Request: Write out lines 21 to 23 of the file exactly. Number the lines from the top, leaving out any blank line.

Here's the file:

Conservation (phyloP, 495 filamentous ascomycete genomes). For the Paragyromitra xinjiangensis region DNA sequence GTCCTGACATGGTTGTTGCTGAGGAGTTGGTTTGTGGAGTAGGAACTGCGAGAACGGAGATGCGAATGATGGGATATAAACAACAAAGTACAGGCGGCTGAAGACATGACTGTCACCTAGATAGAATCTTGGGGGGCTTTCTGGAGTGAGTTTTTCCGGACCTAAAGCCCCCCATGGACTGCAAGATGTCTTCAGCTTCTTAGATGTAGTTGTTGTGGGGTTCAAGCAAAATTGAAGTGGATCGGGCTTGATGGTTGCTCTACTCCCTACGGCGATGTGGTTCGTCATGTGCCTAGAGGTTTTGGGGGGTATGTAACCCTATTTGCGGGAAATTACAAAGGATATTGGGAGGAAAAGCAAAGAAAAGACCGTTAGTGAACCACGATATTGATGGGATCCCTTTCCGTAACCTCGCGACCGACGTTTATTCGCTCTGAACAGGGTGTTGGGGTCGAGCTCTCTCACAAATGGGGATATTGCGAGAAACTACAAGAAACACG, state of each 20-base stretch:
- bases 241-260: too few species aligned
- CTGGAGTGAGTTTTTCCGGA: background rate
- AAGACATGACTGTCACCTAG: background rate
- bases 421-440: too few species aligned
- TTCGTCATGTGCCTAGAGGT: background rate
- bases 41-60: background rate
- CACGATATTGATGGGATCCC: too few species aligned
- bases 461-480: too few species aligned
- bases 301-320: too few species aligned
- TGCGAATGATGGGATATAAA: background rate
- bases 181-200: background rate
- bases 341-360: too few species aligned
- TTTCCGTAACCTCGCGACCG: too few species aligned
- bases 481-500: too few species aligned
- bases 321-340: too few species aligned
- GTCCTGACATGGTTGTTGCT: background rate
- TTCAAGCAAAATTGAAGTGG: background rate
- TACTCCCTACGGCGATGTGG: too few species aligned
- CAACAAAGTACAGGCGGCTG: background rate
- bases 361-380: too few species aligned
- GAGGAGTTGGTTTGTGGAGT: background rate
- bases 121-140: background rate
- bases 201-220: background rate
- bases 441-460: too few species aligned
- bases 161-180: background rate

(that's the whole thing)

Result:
- bases 361-380: too few species aligned
- GAGGAGTTGGTTTGTGGAGT: background rate
- bases 121-140: background rate